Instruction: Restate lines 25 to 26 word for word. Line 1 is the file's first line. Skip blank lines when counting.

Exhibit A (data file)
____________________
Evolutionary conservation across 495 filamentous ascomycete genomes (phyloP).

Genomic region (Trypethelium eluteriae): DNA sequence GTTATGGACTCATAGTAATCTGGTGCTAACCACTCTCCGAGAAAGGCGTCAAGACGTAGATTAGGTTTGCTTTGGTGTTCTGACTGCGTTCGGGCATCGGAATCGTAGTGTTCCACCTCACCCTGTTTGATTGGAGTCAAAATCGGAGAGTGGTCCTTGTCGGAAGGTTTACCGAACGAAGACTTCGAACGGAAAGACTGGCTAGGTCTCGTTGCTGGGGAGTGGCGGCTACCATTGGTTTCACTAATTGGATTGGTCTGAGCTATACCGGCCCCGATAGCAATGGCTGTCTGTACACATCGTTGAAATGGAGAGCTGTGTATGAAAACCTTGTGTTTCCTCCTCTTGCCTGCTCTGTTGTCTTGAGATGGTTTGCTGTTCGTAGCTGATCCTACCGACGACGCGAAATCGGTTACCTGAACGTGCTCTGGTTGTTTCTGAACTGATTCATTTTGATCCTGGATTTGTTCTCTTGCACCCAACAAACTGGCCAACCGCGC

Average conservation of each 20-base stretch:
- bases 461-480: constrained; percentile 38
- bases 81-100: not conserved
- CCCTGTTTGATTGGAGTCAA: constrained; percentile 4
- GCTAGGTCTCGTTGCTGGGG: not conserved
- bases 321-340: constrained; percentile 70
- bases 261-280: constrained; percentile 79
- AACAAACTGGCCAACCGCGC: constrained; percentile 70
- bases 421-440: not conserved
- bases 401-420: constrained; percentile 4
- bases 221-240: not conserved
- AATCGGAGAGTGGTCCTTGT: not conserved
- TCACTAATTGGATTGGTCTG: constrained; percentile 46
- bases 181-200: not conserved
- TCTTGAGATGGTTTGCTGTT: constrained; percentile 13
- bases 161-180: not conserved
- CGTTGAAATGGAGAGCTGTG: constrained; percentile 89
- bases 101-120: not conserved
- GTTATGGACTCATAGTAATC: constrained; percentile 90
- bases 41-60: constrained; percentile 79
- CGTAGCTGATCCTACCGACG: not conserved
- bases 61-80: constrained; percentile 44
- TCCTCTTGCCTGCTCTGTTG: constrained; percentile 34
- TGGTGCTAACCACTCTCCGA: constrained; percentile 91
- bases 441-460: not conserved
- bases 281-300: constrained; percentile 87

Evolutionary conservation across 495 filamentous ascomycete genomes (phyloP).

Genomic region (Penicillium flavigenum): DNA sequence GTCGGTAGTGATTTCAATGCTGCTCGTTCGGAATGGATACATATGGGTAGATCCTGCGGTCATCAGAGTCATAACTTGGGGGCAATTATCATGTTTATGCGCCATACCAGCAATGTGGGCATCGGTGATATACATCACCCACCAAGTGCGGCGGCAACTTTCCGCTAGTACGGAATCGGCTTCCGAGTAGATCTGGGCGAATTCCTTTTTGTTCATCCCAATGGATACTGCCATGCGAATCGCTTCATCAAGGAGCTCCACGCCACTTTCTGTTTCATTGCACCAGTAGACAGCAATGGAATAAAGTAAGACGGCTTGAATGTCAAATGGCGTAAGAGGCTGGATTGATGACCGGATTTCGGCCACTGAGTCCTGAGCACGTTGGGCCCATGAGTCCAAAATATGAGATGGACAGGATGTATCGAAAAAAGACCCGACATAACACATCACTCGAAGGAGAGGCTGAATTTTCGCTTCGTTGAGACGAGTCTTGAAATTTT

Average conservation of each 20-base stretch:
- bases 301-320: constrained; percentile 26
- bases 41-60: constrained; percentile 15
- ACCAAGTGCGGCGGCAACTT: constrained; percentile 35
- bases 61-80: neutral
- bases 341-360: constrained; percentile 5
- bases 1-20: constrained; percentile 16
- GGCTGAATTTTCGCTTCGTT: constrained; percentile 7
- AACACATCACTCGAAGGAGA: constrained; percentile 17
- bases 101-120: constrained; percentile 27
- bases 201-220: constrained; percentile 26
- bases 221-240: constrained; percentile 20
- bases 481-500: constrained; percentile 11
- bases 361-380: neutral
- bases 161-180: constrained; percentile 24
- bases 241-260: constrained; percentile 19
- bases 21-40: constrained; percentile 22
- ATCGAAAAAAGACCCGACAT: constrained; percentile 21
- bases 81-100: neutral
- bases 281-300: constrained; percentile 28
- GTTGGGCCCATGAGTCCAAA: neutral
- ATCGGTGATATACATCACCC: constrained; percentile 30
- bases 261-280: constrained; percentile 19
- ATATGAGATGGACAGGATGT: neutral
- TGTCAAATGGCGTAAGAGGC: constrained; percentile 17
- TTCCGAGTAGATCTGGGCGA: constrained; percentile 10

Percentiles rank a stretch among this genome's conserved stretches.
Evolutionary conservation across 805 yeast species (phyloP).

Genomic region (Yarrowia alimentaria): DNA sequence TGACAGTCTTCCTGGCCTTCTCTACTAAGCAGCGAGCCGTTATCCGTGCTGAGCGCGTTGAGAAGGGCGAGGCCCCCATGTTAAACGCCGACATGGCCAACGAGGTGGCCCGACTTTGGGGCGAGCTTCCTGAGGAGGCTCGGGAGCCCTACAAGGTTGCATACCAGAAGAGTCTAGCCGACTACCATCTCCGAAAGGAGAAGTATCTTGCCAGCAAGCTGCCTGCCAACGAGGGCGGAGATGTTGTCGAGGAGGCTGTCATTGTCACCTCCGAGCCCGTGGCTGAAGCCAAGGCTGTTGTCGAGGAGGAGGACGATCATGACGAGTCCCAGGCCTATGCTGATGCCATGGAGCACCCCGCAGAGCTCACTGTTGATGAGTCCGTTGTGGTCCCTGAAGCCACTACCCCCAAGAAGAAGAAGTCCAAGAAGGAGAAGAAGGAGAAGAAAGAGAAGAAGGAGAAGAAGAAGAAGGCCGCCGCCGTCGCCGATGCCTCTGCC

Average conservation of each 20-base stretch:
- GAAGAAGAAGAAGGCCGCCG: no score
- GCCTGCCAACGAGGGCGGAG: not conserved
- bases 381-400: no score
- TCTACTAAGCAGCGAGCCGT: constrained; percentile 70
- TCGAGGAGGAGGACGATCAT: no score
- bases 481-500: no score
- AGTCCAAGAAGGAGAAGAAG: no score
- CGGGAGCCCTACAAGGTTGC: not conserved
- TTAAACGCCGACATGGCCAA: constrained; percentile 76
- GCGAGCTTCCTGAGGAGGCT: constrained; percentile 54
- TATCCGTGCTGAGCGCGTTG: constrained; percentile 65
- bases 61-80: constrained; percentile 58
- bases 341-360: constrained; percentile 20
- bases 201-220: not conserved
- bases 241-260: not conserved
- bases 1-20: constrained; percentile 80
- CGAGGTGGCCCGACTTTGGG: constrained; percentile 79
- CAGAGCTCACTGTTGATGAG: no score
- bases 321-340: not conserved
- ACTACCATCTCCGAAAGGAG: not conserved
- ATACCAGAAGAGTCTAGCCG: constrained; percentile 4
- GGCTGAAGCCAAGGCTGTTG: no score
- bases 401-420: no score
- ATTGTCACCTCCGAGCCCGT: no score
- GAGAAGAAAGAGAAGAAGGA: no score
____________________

- TCCTCTTGCCTGCTCTGTTG: constrained; percentile 34
- TGGTGCTAACCACTCTCCGA: constrained; percentile 91